As I was just posting somewhere else, it's amazing how insightful this little doo-dad is. Oh man, all I can say is I'll never use cruise on anything but level ground again. Watching it on the scangauge, the difference was when it was on, going uphill I'd drop to around 9 mpg even though I was still maintaining vac and not slipping to turbo boost. Off, just letting the car lose a few mph, I was able to keep the instant miles in the high 20's/low 30's. Unreal.
Watching it on the scangauge, the difference was when it was on, going uphill I'd drop to around 9 mpg even though I was still maintaining vac and not slipping to turbo boost. Off, just letting the car lose a few mph, I was able to keep the instant miles in the high 20's/low 30's. Unreal.
I've noticed that effect too.. Efficiency plummets when you try to keep a constant speed going uphill. I've found that gradually slowing going uphill, a slight speedup when starting downhill then coast until near the bottom and an acceleration near the very bottom or on the flat between hills seem to boost overall efficiency the most.
Some kind of "adaptive cruise control" that would read engine load and efficiency as well as speed would be very useful.
Beware the instantaneous MPG leading you astray, it's not as efficient to accelerate at 23mpg for 2 miles when you could accelerate at 15mpg for 1/4 mile to get up to your 28mpg cruise....
.01666g +.0625g < .0869g
I remember The RoadWarrior..To understand who he was, you have to go back to another time..the world was powered by the black fuel & the desert sprouted great cities..Gone now, swept away..two mighty warrior tribes went to war & touched off a blaze which engulfed them all. Without fuel, they were nothing..thundering machines sputtered & stopped..Only those mobile enough to scavenge, brutal enough to pillage would survive. The gangs took over the highways, ready to wage war for a tank of juice
Road is making a good point. Reading instantaneous mpg can be fundamentally misleading. That's because the SG (or similar instrument) is taking into account how much distance the car is covering, but it's not taking into account work that's being added to the vehicle, in the form of potential and kinetic energy. That energy will pay you back later. And it's also not taking into account the duration of the energy use (which is basically what Road was saying, I think).
That's why it's important to make comparisons based on an entire trip, and not just a series of instantaneous readings.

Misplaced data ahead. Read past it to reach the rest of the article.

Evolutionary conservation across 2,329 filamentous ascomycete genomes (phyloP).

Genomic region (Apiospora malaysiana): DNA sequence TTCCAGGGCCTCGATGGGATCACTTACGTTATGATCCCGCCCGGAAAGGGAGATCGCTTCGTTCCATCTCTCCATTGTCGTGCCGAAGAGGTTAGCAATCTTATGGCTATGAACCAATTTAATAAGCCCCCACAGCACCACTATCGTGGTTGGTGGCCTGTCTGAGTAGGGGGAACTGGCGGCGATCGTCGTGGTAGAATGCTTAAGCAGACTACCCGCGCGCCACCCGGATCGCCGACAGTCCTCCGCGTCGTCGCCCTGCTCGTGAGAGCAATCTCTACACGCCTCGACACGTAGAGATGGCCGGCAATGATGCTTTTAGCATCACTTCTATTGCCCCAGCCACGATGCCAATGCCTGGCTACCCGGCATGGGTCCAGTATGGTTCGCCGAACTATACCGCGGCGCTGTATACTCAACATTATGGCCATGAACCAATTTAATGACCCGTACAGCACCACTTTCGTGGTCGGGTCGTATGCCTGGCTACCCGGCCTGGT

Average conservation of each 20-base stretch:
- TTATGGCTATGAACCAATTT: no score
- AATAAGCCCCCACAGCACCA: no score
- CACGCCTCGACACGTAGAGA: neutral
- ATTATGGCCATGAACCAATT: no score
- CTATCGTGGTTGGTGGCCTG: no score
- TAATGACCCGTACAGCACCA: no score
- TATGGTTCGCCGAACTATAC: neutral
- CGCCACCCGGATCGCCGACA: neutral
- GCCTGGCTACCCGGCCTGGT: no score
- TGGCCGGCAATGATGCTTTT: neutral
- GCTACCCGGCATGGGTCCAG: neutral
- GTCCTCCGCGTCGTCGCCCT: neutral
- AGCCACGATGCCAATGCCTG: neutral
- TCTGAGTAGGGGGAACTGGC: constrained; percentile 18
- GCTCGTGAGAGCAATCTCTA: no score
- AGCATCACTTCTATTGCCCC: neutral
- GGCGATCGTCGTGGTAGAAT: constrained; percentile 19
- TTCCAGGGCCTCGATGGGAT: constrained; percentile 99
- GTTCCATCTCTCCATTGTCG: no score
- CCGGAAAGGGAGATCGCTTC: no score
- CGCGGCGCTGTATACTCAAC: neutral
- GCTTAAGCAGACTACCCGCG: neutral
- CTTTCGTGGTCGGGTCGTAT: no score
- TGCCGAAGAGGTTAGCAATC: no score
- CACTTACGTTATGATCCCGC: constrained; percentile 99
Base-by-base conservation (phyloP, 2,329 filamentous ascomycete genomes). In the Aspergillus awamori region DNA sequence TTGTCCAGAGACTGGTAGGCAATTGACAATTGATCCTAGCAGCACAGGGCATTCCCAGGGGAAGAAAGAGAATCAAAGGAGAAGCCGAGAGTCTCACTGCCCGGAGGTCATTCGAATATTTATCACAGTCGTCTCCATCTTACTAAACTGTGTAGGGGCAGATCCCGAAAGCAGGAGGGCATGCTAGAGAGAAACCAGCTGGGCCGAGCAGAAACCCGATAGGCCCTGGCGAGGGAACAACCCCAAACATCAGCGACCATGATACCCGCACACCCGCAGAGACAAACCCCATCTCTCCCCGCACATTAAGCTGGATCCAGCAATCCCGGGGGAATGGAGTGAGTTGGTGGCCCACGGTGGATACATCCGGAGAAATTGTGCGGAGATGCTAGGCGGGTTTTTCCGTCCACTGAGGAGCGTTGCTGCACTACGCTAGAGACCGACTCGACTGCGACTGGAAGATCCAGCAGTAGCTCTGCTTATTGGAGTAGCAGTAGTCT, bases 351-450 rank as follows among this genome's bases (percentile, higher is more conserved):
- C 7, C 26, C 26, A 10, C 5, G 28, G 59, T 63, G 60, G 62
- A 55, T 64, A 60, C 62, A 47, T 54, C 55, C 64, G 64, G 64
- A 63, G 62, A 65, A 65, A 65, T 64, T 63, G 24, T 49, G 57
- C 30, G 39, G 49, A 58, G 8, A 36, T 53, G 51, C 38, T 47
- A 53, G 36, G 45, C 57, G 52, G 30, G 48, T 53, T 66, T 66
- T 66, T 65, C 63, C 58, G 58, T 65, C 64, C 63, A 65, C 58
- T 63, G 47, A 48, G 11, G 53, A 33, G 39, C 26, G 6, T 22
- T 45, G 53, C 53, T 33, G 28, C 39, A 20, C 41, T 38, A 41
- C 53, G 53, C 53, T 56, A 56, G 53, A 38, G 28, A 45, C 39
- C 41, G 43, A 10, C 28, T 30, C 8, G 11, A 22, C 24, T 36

And these issues are separate from other accuracy issues that come up with something like the SG, associated with the fact that it's not directly monitoring the injectors.
It's still a great tool, but it helps to understand the limitations.
Good question. I don't know. What I'm saying is that the math is deceptively complicated.
Here's an example of what I'm talking about. Consider this comparison:
A) Travel up the hill at a steady 25 mph
B) Travel up the hill at a steady 30 mph
Contrast that this with comparison:
C) Travel up the hill at about 24-26 mph, but with the speed slowly dropping
D) Travel up the hill at a steady 30 mph
When an instrument like the SG looks at C, it's going to give you a deceptively optimistic result. Why? Because it's calculating mpg based on fuel use and distance, but it's not taking into account the fact that you're losing speed. The momentum you're losing was paid for previously, by gas you burned a little earlier. And now you're relying on that momentum, instead of fuel, to propel the car. That's why the car is slowing down.
The reverse happens when you're accelerating. The SG will give you a deceptively pessimistic result. It's going to tell you that you're burning a lot of fuel relative to the distance you're traveling, but it's failing to take into account that some of the fuel you're burning is being used to create momentum in the vehicle. It's like putting money in the bank. In a few moments, you'll be relying on that momentum.
When you add speed, you're adding kinetic energy, and when you climb a hill, you're adding potential energy. Either way, you get this energy back later. But the SG is not taking this into account, if you're just looking at an instantaneous reading. That's why you have look at a broader interval of analysis, like a trip.
Gotcha. I already have a resettable trip gauge on the car's computer. This is what I've always relied on. I understand what you're saying, but my question is this...as long as I am staying in OD gear, wouldn't it still make better sense to use momentum even if you get deceleration that you have to make up somewhat on the downslope? I mean, aren't you loading the engine more by keeping steady speed on the upslope?
I barely passed physics. That's why I am an archaeologist.